X

           

 WIS-C (4 subtests)

X

           

 Inclusion/exclusion criteria

X

X

X

         

 Randomisation to active drug vs. placebo

  

X

         

 Demographics

X

           

 Physical examination

X

           

 Medical history

X

           

 Discontinuation of prohibited medications

X

           

 Height, weight, vital signs

X

       

X

  

X

 Clinical laboratory testsb,c,

X

 

Xc

  

X

  

Xc

 

(X)a

Xc

 Serum and urine pregnancy testd

X

           

 Urine drug screen

X

         

(X)a

X

 Urine analysis

X

 

X

  

X

  

X

  

X

 Biomarkers

  

X

         

 Genetics

  

X

         

 Physical Development Scale

  

X

     

X

   

 CGI-S

X

 

X

X

X

X

X

X

X

X

 

X

 CGI-I

   

X

X

X

X

X

X

X

 

X

 C-GAS

  

X

  

X

  

X

  

X

 CBCL, 6–18

  

X

         

 CY-BOCS

  

X

X

X

X

X

X

X

X

(X)a

X

 Children’s Social Behaviour Questionnaire

  

X

X

X

X

X

X

X

X

(X)a

X

 Repetitive Behaviour Scale-Revised (RBS-R),

  

X

X

X

X

X

X

X

X

(X)a

X

 CHIP-CE/AE

  

X

  

X

  

X

  

X

 PAERS

  

X

X

X

X

X

X

X

X

X

X

 Neuropsychological test battery

  

X

     

X

  

X

 Neuroimaging assessments

  

X

     

X

   

 AE monitoring

 

X

X

X

X

X

X

X

X

X

X

X

 Concomitant medications

X

X

X

X

X

X

X

X

X

X

X

X

 Eligibility to remain in study

 

X

X

X

X

X

X

X

X

X

X

X

 Study drug dispensed

  

X

X

X

X

X

X

X

   

 Study drug returned

   

X

X

X

 

X

X

X

 

X

alaboratory tests, ECG, etc. at unscheduled visits (due to AEs) according to the discretion of the investigator

bpatients with significant increase after baseline (visit 3) in AST, ALT, total bilirubin, or AP from the upper limit of the lab reference range will have additional lab testing and/or consultation

cto be collected in a fasting state at visits 3 and 9 (and early discontinuation, if possible); fasting defined as at least 8 hours with water as the only oral consumption

dfemales of child-bearing potential only; additional pregnancy tests possible at each visit at the discretion of the investigator

AE adverse event, ASD autism spectrum disorders, AST aspartate aminotransferase, ALT alanine aminotransferase, AP alkaline phosphatase, CBCL Child Behaviour Checklist, C-GAS Children’s Global Assessment, CGI-I, Clinical Global Impression-Improvement, CGI-S Clinical Global Impression-Severity, CHIP-CE/AE Child Health and Illness Profile, CY-BOCS Children’s Yale-Brown Obsessive-Compulsive Scale, DISC Diagnostic Interview for Children, ECG electrocardiography, OCD obsessive-compulsive disorder, PAERS Pediatric Adverse Event Rating Scale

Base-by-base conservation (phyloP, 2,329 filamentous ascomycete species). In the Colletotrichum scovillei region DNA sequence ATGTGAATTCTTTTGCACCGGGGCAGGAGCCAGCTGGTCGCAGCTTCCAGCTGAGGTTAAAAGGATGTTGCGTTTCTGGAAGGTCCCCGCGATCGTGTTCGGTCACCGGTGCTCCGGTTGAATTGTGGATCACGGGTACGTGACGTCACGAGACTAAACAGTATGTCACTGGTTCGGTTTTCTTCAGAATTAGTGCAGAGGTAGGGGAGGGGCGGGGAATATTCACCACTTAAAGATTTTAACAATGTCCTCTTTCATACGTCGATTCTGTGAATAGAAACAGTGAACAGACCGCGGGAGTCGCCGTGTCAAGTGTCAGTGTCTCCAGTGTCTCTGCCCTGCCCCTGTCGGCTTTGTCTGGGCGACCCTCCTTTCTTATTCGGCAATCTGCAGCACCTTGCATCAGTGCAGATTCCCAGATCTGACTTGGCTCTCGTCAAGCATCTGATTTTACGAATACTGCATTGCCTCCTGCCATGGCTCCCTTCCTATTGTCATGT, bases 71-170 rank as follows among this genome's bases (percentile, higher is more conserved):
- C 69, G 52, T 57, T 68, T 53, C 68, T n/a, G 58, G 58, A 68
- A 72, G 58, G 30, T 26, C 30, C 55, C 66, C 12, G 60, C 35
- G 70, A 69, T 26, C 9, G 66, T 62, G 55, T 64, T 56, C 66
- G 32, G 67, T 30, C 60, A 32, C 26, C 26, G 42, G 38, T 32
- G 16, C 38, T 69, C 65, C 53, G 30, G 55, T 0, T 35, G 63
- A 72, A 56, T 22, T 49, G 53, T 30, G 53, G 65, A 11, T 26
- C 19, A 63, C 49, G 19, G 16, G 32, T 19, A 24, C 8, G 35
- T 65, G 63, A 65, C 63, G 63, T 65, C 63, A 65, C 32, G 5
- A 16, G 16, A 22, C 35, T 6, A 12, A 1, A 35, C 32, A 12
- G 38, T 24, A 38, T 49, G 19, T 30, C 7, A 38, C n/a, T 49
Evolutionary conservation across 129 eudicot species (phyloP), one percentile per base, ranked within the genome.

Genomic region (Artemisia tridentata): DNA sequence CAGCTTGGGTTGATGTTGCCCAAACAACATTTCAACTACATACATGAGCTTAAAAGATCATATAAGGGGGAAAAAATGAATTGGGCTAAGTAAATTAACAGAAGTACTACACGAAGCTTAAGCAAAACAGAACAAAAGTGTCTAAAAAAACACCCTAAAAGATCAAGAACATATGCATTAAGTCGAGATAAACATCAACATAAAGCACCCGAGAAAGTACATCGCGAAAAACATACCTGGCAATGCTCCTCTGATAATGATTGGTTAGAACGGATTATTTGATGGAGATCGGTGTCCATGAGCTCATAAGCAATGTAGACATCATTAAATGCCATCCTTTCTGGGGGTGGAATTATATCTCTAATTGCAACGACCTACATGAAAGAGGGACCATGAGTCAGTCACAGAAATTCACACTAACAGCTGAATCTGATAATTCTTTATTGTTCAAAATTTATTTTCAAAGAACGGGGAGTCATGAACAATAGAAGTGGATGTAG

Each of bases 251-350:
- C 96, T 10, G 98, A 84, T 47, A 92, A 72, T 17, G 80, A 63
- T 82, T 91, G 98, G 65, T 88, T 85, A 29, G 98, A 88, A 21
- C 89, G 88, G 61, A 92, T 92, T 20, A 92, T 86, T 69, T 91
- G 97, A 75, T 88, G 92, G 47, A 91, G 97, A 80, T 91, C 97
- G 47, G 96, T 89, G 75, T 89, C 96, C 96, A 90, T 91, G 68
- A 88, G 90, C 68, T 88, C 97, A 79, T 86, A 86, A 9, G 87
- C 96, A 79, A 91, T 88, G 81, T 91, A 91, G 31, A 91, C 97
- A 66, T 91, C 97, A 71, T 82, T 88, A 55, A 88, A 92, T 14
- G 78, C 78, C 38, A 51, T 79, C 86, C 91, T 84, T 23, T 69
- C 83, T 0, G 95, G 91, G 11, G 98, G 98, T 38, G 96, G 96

Participating sites

Participating sites are Mannheim (Department of Child and Adolescent Psychiatry and Psychotherapy, Central Institute of Mental Health), Germany; London (Departments of Neuroimaging and Child and Adolescent Psychiatry, Institute of Psychiatry, Psychology and Neuroscience, King’s College London), United Kingdom; Nijmegen (Karakter Child and Adolescent Psychiatry, Donders Institute for Brain, Cognition and Behaviour, Radboud University Medical Center), The Netherlands and Utrecht (Department of Child and Adolescent Psychiatry, Brain Center Rudolf, University Medical Center Utrecht), The Netherlands.

Information and consent procedure

Subjects and their parents will be asked to participate in this study by one of the (sub-) investigators. They will receive a letter/informed consent document explaining the study (in their local language). All children and adolescents will also receive a respective letter/informed assent document about the study, with the (complexity of the) language suitably adapted. After an adequate time interval, the subjects’ parents will be contacted again. If subjects require more time to consider participating, as much time as is necessary will be allowed. Informed consent and assent will be obtained from all guardians and participants before inclusion. If the patients and parents decide to participate, a brief screening will be conducted, e.g. on the telephone, to check for any major exclusion criteria. If after this brief screening the subject is included in the study, they will receive a set of questionnaires at home. Parents will be asked to fill out these forms and return these to the centre.

Study period I (screening period with washout)

Study period I is a 2-week screening and washout period (visits 1–2); during this period, patients will be screened for study eligibility. Before or at the day of visit 1, the study will be explained to the patient and his or her parent or legal guardian, who will then sign and date the informed consent and assent documents (International Classification of Diseases (ICD); as adequate according to the legal requirements in the respective country). The ICD must be signed before any study procedures are conducted and before patients discontinue any excluded medications.